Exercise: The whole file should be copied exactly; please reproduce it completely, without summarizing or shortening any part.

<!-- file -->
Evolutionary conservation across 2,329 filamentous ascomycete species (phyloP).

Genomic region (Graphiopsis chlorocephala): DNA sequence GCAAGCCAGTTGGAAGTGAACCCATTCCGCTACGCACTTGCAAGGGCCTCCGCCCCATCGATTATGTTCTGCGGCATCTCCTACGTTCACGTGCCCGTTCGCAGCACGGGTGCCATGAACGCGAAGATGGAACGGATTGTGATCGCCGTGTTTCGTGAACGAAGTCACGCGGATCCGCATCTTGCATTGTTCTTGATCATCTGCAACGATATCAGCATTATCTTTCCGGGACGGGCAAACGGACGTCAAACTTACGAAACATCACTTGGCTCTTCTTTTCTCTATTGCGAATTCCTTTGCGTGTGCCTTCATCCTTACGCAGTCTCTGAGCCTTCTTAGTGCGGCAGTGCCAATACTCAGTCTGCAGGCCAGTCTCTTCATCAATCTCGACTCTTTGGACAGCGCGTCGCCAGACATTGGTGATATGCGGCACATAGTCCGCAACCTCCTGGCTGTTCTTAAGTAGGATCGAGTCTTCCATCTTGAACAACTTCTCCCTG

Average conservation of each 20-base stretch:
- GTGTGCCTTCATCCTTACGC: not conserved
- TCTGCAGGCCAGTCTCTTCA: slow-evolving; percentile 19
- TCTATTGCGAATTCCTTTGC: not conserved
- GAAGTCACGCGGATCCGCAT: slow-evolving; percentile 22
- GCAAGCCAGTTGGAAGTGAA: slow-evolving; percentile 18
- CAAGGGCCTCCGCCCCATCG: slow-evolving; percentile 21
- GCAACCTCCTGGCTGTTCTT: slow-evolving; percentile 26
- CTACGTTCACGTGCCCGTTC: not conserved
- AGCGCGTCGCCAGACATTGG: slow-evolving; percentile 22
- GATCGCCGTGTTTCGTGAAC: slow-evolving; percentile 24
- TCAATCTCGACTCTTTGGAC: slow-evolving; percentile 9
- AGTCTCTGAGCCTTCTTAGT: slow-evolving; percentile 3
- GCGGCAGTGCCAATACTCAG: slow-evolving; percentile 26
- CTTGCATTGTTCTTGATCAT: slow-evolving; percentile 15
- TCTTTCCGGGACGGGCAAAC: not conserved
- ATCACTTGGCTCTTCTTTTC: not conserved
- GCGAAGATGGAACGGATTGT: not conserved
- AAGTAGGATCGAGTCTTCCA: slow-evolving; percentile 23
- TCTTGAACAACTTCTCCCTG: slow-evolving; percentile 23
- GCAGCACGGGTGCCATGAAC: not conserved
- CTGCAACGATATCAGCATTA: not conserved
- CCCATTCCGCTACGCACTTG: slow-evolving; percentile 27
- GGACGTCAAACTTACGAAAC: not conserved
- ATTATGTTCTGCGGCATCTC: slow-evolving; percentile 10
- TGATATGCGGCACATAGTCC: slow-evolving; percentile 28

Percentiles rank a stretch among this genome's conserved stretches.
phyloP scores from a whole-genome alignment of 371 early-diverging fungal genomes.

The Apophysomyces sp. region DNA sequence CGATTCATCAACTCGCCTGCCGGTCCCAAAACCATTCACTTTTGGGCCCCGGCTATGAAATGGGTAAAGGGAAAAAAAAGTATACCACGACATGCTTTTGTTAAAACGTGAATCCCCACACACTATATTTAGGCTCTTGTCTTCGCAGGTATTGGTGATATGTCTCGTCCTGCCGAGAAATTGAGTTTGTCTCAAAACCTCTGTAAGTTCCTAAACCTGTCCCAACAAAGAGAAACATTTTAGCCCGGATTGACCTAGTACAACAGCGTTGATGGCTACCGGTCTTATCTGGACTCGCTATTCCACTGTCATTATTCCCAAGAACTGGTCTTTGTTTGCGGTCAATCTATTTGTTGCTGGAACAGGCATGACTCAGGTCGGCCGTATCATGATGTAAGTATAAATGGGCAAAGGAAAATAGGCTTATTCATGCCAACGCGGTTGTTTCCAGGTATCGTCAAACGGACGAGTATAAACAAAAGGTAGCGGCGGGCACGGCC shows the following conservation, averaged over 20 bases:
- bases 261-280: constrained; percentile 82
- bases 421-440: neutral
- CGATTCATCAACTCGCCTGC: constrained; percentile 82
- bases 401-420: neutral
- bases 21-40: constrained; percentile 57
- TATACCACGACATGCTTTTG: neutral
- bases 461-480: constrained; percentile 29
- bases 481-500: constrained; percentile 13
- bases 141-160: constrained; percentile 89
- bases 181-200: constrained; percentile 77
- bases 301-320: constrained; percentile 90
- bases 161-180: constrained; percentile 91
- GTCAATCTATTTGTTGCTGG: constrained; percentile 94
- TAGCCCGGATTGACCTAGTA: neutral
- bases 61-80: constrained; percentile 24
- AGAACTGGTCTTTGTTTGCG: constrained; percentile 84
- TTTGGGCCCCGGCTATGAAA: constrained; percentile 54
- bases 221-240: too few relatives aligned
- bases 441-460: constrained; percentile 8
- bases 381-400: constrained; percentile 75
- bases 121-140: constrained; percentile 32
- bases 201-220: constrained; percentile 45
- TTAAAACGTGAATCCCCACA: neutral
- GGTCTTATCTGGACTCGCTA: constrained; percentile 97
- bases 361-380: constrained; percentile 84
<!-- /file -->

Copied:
Evolutionary conservation across 2,329 filamentous ascomycete species (phyloP).

Genomic region (Graphiopsis chlorocephala): DNA sequence GCAAGCCAGTTGGAAGTGAACCCATTCCGCTACGCACTTGCAAGGGCCTCCGCCCCATCGATTATGTTCTGCGGCATCTCCTACGTTCACGTGCCCGTTCGCAGCACGGGTGCCATGAACGCGAAGATGGAACGGATTGTGATCGCCGTGTTTCGTGAACGAAGTCACGCGGATCCGCATCTTGCATTGTTCTTGATCATCTGCAACGATATCAGCATTATCTTTCCGGGACGGGCAAACGGACGTCAAACTTACGAAACATCACTTGGCTCTTCTTTTCTCTATTGCGAATTCCTTTGCGTGTGCCTTCATCCTTACGCAGTCTCTGAGCCTTCTTAGTGCGGCAGTGCCAATACTCAGTCTGCAGGCCAGTCTCTTCATCAATCTCGACTCTTTGGACAGCGCGTCGCCAGACATTGGTGATATGCGGCACATAGTCCGCAACCTCCTGGCTGTTCTTAAGTAGGATCGAGTCTTCCATCTTGAACAACTTCTCCCTG

Average conservation of each 20-base stretch:
- GTGTGCCTTCATCCTTACGC: not conserved
- TCTGCAGGCCAGTCTCTTCA: slow-evolving; percentile 19
- TCTATTGCGAATTCCTTTGC: not conserved
- GAAGTCACGCGGATCCGCAT: slow-evolving; percentile 22
- GCAAGCCAGTTGGAAGTGAA: slow-evolving; percentile 18
- CAAGGGCCTCCGCCCCATCG: slow-evolving; percentile 21
- GCAACCTCCTGGCTGTTCTT: slow-evolving; percentile 26
- CTACGTTCACGTGCCCGTTC: not conserved
- AGCGCGTCGCCAGACATTGG: slow-evolving; percentile 22
- GATCGCCGTGTTTCGTGAAC: slow-evolving; percentile 24
- TCAATCTCGACTCTTTGGAC: slow-evolving; percentile 9
- AGTCTCTGAGCCTTCTTAGT: slow-evolving; percentile 3
- GCGGCAGTGCCAATACTCAG: slow-evolving; percentile 26
- CTTGCATTGTTCTTGATCAT: slow-evolving; percentile 15
- TCTTTCCGGGACGGGCAAAC: not conserved
- ATCACTTGGCTCTTCTTTTC: not conserved
- GCGAAGATGGAACGGATTGT: not conserved
- AAGTAGGATCGAGTCTTCCA: slow-evolving; percentile 23
- TCTTGAACAACTTCTCCCTG: slow-evolving; percentile 23
- GCAGCACGGGTGCCATGAAC: not conserved
- CTGCAACGATATCAGCATTA: not conserved
- CCCATTCCGCTACGCACTTG: slow-evolving; percentile 27
- GGACGTCAAACTTACGAAAC: not conserved
- ATTATGTTCTGCGGCATCTC: slow-evolving; percentile 10
- TGATATGCGGCACATAGTCC: slow-evolving; percentile 28

Percentiles rank a stretch among this genome's conserved stretches.
phyloP scores from a whole-genome alignment of 371 early-diverging fungal genomes.

The Apophysomyces sp. region DNA sequence CGATTCATCAACTCGCCTGCCGGTCCCAAAACCATTCACTTTTGGGCCCCGGCTATGAAATGGGTAAAGGGAAAAAAAAGTATACCACGACATGCTTTTGTTAAAACGTGAATCCCCACACACTATATTTAGGCTCTTGTCTTCGCAGGTATTGGTGATATGTCTCGTCCTGCCGAGAAATTGAGTTTGTCTCAAAACCTCTGTAAGTTCCTAAACCTGTCCCAACAAAGAGAAACATTTTAGCCCGGATTGACCTAGTACAACAGCGTTGATGGCTACCGGTCTTATCTGGACTCGCTATTCCACTGTCATTATTCCCAAGAACTGGTCTTTGTTTGCGGTCAATCTATTTGTTGCTGGAACAGGCATGACTCAGGTCGGCCGTATCATGATGTAAGTATAAATGGGCAAAGGAAAATAGGCTTATTCATGCCAACGCGGTTGTTTCCAGGTATCGTCAAACGGACGAGTATAAACAAAAGGTAGCGGCGGGCACGGCC shows the following conservation, averaged over 20 bases:
- bases 261-280: constrained; percentile 82
- bases 421-440: neutral
- CGATTCATCAACTCGCCTGC: constrained; percentile 82
- bases 401-420: neutral
- bases 21-40: constrained; percentile 57
- TATACCACGACATGCTTTTG: neutral
- bases 461-480: constrained; percentile 29
- bases 481-500: constrained; percentile 13
- bases 141-160: constrained; percentile 89
- bases 181-200: constrained; percentile 77
- bases 301-320: constrained; percentile 90
- bases 161-180: constrained; percentile 91
- GTCAATCTATTTGTTGCTGG: constrained; percentile 94
- TAGCCCGGATTGACCTAGTA: neutral
- bases 61-80: constrained; percentile 24
- AGAACTGGTCTTTGTTTGCG: constrained; percentile 84
- TTTGGGCCCCGGCTATGAAA: constrained; percentile 54
- bases 221-240: too few relatives aligned
- bases 441-460: constrained; percentile 8
- bases 381-400: constrained; percentile 75
- bases 121-140: constrained; percentile 32
- bases 201-220: constrained; percentile 45
- TTAAAACGTGAATCCCCACA: neutral
- GGTCTTATCTGGACTCGCTA: constrained; percentile 97
- bases 361-380: constrained; percentile 84